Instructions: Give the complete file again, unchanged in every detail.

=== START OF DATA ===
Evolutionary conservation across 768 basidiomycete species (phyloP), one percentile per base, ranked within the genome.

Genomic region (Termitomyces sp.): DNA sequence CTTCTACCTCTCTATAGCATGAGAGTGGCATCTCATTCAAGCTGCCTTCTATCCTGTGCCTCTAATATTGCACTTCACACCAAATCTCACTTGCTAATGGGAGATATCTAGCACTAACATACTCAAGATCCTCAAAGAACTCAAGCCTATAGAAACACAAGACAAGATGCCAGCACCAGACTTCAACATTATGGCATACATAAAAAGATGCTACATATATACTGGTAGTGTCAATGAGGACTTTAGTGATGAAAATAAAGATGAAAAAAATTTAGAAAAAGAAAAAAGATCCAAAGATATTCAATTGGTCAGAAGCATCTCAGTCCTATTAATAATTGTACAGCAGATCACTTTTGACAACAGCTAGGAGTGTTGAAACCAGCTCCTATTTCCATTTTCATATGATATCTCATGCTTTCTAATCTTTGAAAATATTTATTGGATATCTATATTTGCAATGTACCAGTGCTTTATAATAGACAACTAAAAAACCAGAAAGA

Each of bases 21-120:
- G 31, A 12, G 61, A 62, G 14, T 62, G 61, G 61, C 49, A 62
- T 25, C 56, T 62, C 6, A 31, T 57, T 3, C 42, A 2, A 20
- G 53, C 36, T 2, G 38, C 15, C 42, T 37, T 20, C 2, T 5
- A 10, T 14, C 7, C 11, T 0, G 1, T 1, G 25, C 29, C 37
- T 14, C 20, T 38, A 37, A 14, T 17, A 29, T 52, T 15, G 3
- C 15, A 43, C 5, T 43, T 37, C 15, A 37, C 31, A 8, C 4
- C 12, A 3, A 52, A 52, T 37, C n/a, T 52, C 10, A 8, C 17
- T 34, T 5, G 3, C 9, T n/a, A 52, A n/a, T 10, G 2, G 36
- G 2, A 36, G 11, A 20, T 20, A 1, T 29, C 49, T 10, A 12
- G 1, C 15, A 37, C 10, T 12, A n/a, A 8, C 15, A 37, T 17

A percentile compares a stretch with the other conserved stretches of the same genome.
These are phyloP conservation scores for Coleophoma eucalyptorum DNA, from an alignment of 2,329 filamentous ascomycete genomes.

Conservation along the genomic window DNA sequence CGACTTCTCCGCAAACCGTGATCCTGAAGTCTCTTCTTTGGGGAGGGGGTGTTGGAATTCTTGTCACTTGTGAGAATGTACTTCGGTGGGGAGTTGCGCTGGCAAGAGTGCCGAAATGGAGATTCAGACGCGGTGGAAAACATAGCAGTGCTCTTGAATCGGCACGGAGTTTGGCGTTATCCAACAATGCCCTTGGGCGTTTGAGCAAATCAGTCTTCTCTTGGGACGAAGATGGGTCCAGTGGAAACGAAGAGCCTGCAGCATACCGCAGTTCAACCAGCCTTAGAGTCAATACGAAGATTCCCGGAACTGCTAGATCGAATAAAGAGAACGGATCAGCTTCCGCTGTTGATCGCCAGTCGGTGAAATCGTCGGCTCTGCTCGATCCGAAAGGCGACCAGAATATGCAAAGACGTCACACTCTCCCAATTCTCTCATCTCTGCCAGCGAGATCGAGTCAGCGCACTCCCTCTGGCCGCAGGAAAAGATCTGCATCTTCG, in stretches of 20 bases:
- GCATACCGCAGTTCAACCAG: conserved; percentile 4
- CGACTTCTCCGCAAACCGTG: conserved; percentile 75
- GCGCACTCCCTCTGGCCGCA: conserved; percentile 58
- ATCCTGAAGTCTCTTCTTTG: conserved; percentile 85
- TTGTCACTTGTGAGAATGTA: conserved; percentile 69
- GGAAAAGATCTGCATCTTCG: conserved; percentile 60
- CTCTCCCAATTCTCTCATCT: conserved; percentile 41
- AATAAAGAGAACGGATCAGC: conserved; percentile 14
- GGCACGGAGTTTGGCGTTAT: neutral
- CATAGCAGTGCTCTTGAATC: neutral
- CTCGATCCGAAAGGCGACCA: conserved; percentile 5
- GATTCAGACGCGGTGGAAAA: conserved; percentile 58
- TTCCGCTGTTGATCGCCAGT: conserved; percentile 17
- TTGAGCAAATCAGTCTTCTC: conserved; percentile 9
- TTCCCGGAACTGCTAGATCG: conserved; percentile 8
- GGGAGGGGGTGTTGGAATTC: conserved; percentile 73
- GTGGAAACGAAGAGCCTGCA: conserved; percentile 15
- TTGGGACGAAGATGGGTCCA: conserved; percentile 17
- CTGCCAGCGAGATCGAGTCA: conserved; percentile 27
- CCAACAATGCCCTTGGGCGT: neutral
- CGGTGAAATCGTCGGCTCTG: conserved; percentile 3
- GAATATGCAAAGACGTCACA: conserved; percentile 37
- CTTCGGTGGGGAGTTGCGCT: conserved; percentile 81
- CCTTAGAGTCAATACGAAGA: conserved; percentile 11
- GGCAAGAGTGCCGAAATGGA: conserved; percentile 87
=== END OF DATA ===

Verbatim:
Evolutionary conservation across 768 basidiomycete species (phyloP), one percentile per base, ranked within the genome.

Genomic region (Termitomyces sp.): DNA sequence CTTCTACCTCTCTATAGCATGAGAGTGGCATCTCATTCAAGCTGCCTTCTATCCTGTGCCTCTAATATTGCACTTCACACCAAATCTCACTTGCTAATGGGAGATATCTAGCACTAACATACTCAAGATCCTCAAAGAACTCAAGCCTATAGAAACACAAGACAAGATGCCAGCACCAGACTTCAACATTATGGCATACATAAAAAGATGCTACATATATACTGGTAGTGTCAATGAGGACTTTAGTGATGAAAATAAAGATGAAAAAAATTTAGAAAAAGAAAAAAGATCCAAAGATATTCAATTGGTCAGAAGCATCTCAGTCCTATTAATAATTGTACAGCAGATCACTTTTGACAACAGCTAGGAGTGTTGAAACCAGCTCCTATTTCCATTTTCATATGATATCTCATGCTTTCTAATCTTTGAAAATATTTATTGGATATCTATATTTGCAATGTACCAGTGCTTTATAATAGACAACTAAAAAACCAGAAAGA

Each of bases 21-120:
- G 31, A 12, G 61, A 62, G 14, T 62, G 61, G 61, C 49, A 62
- T 25, C 56, T 62, C 6, A 31, T 57, T 3, C 42, A 2, A 20
- G 53, C 36, T 2, G 38, C 15, C 42, T 37, T 20, C 2, T 5
- A 10, T 14, C 7, C 11, T 0, G 1, T 1, G 25, C 29, C 37
- T 14, C 20, T 38, A 37, A 14, T 17, A 29, T 52, T 15, G 3
- C 15, A 43, C 5, T 43, T 37, C 15, A 37, C 31, A 8, C 4
- C 12, A 3, A 52, A 52, T 37, C n/a, T 52, C 10, A 8, C 17
- T 34, T 5, G 3, C 9, T n/a, A 52, A n/a, T 10, G 2, G 36
- G 2, A 36, G 11, A 20, T 20, A 1, T 29, C 49, T 10, A 12
- G 1, C 15, A 37, C 10, T 12, A n/a, A 8, C 15, A 37, T 17

A percentile compares a stretch with the other conserved stretches of the same genome.
These are phyloP conservation scores for Coleophoma eucalyptorum DNA, from an alignment of 2,329 filamentous ascomycete genomes.

Conservation along the genomic window DNA sequence CGACTTCTCCGCAAACCGTGATCCTGAAGTCTCTTCTTTGGGGAGGGGGTGTTGGAATTCTTGTCACTTGTGAGAATGTACTTCGGTGGGGAGTTGCGCTGGCAAGAGTGCCGAAATGGAGATTCAGACGCGGTGGAAAACATAGCAGTGCTCTTGAATCGGCACGGAGTTTGGCGTTATCCAACAATGCCCTTGGGCGTTTGAGCAAATCAGTCTTCTCTTGGGACGAAGATGGGTCCAGTGGAAACGAAGAGCCTGCAGCATACCGCAGTTCAACCAGCCTTAGAGTCAATACGAAGATTCCCGGAACTGCTAGATCGAATAAAGAGAACGGATCAGCTTCCGCTGTTGATCGCCAGTCGGTGAAATCGTCGGCTCTGCTCGATCCGAAAGGCGACCAGAATATGCAAAGACGTCACACTCTCCCAATTCTCTCATCTCTGCCAGCGAGATCGAGTCAGCGCACTCCCTCTGGCCGCAGGAAAAGATCTGCATCTTCG, in stretches of 20 bases:
- GCATACCGCAGTTCAACCAG: conserved; percentile 4
- CGACTTCTCCGCAAACCGTG: conserved; percentile 75
- GCGCACTCCCTCTGGCCGCA: conserved; percentile 58
- ATCCTGAAGTCTCTTCTTTG: conserved; percentile 85
- TTGTCACTTGTGAGAATGTA: conserved; percentile 69
- GGAAAAGATCTGCATCTTCG: conserved; percentile 60
- CTCTCCCAATTCTCTCATCT: conserved; percentile 41
- AATAAAGAGAACGGATCAGC: conserved; percentile 14
- GGCACGGAGTTTGGCGTTAT: neutral
- CATAGCAGTGCTCTTGAATC: neutral
- CTCGATCCGAAAGGCGACCA: conserved; percentile 5
- GATTCAGACGCGGTGGAAAA: conserved; percentile 58
- TTCCGCTGTTGATCGCCAGT: conserved; percentile 17
- TTGAGCAAATCAGTCTTCTC: conserved; percentile 9
- TTCCCGGAACTGCTAGATCG: conserved; percentile 8
- GGGAGGGGGTGTTGGAATTC: conserved; percentile 73
- GTGGAAACGAAGAGCCTGCA: conserved; percentile 15
- TTGGGACGAAGATGGGTCCA: conserved; percentile 17
- CTGCCAGCGAGATCGAGTCA: conserved; percentile 27
- CCAACAATGCCCTTGGGCGT: neutral
- CGGTGAAATCGTCGGCTCTG: conserved; percentile 3
- GAATATGCAAAGACGTCACA: conserved; percentile 37
- CTTCGGTGGGGAGTTGCGCT: conserved; percentile 81
- CCTTAGAGTCAATACGAAGA: conserved; percentile 11
- GGCAAGAGTGCCGAAATGGA: conserved; percentile 87